• In vitro activity against Herpes simplex virus types 1 and 2 (HSV-1 and HSV-2), cytomegalovirus (CMV), respiratory syncytial virus (RSV), varicella zoster virus (VZV), and human immunodeficiency virus type 1 (HIV-1).2 3 7 12 13

  • Mechanism of action in treatment of herpes labialis lesions does not involve direct virucidal activity against HSV.10 11 12 13 Appears to interfere with fusion of the HSV envelope and host cell membranes, thereby preventing HSV entry into host cells and subsequent viral replication.2 3 5 7 10 11 12 13

Advice to Patients

  • Importance of applying docosanol 10% cream at first sign or symptom of herpes labialis lesion as indicated by tingling, pruritus, redness, or presence of a bump.1 10

  • Importance of discontinuing the drug and contacting clinician if lesion does not heal within 10 days of initiating treatment or if condition worsens.1 10

  • Importance of not sharing docosanol cream with others since this may spread the infection.1 10

  • Importance of keeping docosanol cream out of reach of children and of contacting a poison control center immediately if the drug is swallowed.1 5

  • Importance of avoiding contact with eyes or inside of mouth.1 For external use only.1 5

  • If a dose is missed, apply as soon as it is remembered; apply the next dose on schedule.10 If a dose is accidentally wiped off while blowing the nose or wiping the mouth, reapply the dose as soon as possible.10

  • Importance of women informing clinicians if they are or plan to become pregnant or plan to breast-feed.1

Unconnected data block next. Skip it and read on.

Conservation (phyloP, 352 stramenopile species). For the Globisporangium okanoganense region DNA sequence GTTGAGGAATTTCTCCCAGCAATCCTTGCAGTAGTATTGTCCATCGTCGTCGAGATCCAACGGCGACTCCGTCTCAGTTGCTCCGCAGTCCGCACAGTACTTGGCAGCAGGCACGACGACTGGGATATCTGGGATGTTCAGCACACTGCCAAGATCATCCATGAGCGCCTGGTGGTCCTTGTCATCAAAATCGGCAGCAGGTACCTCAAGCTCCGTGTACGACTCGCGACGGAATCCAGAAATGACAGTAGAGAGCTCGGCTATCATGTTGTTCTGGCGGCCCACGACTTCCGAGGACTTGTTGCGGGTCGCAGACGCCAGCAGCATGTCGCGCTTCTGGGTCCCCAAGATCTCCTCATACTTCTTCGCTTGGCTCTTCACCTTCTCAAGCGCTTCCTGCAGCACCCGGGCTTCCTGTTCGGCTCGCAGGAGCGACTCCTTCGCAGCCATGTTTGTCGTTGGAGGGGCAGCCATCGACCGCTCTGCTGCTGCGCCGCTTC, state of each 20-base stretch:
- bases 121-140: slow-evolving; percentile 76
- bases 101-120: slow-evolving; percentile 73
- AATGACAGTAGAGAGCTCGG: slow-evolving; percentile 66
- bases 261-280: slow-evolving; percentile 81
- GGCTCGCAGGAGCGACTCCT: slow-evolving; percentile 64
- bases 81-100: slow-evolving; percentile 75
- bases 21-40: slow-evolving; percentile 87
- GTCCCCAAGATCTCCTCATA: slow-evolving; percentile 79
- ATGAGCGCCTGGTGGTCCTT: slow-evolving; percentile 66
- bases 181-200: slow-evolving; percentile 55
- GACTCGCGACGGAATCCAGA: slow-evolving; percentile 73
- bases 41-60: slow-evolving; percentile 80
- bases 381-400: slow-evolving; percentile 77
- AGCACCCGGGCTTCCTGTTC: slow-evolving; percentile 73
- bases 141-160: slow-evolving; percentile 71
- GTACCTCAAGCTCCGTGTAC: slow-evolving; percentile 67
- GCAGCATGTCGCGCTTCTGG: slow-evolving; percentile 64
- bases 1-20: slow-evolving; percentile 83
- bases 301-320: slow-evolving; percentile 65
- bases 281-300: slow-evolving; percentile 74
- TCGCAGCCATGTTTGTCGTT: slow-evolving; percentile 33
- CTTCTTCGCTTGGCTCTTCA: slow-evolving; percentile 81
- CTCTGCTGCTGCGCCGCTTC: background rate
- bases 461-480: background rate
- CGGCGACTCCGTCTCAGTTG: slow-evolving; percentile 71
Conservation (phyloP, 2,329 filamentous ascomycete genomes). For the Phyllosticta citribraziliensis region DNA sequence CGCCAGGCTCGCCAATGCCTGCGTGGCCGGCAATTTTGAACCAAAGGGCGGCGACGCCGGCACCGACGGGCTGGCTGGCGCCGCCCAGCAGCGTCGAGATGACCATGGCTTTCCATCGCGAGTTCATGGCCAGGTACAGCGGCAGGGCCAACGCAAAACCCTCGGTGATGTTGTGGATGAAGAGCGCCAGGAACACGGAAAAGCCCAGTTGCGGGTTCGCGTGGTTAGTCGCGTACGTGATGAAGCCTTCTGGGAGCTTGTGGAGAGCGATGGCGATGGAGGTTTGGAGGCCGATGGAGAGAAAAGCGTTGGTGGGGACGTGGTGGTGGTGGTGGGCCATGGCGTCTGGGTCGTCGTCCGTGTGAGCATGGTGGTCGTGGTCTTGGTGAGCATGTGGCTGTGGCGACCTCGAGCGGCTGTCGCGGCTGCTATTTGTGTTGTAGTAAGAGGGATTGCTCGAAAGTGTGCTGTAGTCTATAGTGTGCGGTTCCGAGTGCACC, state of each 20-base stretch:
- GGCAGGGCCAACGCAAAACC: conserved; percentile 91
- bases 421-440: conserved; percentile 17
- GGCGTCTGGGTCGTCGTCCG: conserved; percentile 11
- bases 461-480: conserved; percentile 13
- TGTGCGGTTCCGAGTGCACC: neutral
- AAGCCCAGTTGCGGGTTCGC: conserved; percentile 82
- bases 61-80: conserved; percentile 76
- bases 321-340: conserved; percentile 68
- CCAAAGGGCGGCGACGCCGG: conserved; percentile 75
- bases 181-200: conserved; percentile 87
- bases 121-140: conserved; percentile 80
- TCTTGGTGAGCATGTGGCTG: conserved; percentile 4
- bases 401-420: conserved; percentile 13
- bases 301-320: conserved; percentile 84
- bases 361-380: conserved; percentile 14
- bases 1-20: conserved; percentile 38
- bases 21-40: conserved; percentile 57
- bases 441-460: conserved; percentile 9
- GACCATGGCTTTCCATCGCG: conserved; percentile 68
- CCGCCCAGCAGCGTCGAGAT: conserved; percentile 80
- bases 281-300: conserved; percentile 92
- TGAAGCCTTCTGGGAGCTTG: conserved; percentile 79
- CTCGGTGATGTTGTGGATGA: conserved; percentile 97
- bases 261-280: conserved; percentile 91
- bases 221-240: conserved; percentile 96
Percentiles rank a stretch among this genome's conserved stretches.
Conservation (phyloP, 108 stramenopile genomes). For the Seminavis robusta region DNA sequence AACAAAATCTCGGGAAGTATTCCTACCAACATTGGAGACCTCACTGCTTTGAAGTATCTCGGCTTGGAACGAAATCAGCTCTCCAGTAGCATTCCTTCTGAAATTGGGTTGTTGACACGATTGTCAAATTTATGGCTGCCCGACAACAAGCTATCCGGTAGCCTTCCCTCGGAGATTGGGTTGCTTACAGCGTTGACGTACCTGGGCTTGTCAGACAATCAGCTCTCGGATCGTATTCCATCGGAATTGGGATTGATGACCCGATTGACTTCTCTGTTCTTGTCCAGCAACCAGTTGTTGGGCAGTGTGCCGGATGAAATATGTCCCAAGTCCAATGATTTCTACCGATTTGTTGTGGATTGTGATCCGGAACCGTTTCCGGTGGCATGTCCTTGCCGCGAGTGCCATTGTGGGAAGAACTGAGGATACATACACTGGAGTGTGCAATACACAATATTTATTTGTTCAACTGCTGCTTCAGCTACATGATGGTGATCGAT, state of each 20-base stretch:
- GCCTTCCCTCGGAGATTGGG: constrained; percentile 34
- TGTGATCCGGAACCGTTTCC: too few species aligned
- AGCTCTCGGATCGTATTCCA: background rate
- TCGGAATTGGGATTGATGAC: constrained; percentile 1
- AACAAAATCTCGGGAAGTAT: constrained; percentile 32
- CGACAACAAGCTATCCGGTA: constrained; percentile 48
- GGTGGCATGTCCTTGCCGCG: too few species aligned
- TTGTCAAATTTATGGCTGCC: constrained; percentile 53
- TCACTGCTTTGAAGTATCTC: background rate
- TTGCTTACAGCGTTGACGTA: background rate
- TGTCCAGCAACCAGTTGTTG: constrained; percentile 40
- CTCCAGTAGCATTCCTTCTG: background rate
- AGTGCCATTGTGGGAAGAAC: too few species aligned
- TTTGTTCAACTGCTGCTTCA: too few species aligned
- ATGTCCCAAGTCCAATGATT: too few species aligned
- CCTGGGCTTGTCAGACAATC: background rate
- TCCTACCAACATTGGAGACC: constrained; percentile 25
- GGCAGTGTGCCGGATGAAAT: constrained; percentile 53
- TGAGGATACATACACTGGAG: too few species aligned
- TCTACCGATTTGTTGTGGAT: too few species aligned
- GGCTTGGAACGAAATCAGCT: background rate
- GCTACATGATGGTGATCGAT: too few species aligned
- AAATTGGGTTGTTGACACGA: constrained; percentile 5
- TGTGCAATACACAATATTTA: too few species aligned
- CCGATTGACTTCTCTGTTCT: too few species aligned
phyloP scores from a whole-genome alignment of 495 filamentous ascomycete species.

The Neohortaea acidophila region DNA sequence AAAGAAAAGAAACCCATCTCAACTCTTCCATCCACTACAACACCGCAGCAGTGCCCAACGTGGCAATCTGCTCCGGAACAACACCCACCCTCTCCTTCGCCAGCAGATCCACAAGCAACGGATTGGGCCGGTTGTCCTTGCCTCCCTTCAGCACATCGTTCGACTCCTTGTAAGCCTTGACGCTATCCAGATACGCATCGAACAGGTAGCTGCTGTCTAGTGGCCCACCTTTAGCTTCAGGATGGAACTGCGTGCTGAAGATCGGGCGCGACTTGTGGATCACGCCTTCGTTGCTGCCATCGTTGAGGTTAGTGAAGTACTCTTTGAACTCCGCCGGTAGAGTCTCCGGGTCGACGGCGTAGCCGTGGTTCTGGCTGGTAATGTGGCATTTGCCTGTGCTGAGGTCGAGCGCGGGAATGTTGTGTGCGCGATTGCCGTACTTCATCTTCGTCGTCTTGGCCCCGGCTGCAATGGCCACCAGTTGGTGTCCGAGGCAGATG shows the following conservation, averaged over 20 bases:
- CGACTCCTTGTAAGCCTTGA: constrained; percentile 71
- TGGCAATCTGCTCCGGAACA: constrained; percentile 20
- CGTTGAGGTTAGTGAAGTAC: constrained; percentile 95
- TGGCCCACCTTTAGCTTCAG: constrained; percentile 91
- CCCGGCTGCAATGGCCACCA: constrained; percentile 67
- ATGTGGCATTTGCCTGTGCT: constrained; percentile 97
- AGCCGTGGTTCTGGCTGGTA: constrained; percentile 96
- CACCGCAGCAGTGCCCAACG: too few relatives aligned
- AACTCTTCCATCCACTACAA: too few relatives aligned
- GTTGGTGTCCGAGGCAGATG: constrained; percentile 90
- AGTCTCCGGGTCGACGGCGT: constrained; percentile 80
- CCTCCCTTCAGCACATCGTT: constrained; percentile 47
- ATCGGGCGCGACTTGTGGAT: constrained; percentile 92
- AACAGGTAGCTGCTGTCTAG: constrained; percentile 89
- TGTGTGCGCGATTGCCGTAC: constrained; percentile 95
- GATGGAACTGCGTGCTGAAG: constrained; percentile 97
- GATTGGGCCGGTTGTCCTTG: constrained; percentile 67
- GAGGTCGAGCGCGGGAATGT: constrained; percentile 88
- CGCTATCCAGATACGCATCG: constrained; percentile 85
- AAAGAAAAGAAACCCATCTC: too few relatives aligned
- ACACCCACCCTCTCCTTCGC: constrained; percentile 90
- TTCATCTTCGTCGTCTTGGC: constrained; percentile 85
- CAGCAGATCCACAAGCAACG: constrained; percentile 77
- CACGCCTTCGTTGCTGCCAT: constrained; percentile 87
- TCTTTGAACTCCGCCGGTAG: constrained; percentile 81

• Importance of informing patients of other important precautionary information.1 (See Cautions.)


Excipients in commercially available drug preparations may have clinically important effects in some individuals; consult specific product labeling for details.

Please refer to the ASHP Drug Shortages Resource Center for information on shortages of one or more of these preparations.



Dosage Forms


Brand Names







AHFS DI Essentials™. © Copyright 2019, Selected Revisions May 1, 2007. American Society of Health-System Pharmacists, Inc., 4500 East-West Highway, Suite 900, Bethesda, Maryland 20814.


1. GlaxoSmithKline Consumer Healthcare. Abreva product information. Moon Township, PA. 2006.

2. Alrabiah FA, Sacks S. New antiherpesvirus agents. Drugs. 1996; 11: 17-32.

3. Pope LE, Marcelletti JF, Katz LR et al. The anti-herpes simplex virus activity of n-docosanol includes inhibition of the viral entry process. Antiviral Res. 1998; 40:85-94.

4. Anon. Docosanol cream (abreva) for recurrent herpes labialis. Med Lett Drugs Ther. 2000; 42:108.

5. GlaxoSmithKline Consumer Healthcare, Pittsburgh, PA and Weybridge, Surrey, United Kingdom. Personal communication.

6. Sacks SL, Thisted RA, Jones TM et al. Clinical efficacy of topical docosanol 10% cream for herpes simplex labialis: a multicenter, randomized, placebo-controlled trial. J Am Acad Dermatol. 2001; 45:222-30.

7. Katz DH, Marcelletti JF, Pope LE et al. N-docosanol: broad spectrum anti-viral activity against lipid-enveloped viruses. Ann NY Acad Sci. 1994; 724:472-88.

8. Novartis. Denavir– (penciclovir cream 1%) prescribing information. East Hanover, NJ; 2001 Jan.

9. Spruance SL. The natural history of recurrent oral-facial herpes simplex virus infections. Semin Dermatol. 1992; 11:200-6.

10. GlaxoSmithKline Consumer Healthcare. Frequently asked questions about Abreva. From website (

11. Pope LE, Marcelletti JF, Katz LR et al. Antiherpes simplex virus activity of n-docosanol correlates with intracellular metabolic conversion of the drug. J Lipid Res. 1996; 37:2167-78.

12. Katz DH, Marcelletti JF, Khalil MH et al. Antiviral activity of 1-docosanol, an inhibitor of lipid-enveloped viruses including herpes simplex. Proc Natl Acad Sci. 1991; 88:10825-9.

13. Center for Drug Evaluation and Research. New drug application for docosanol (NDA 20-941). From Drugs@FDA website (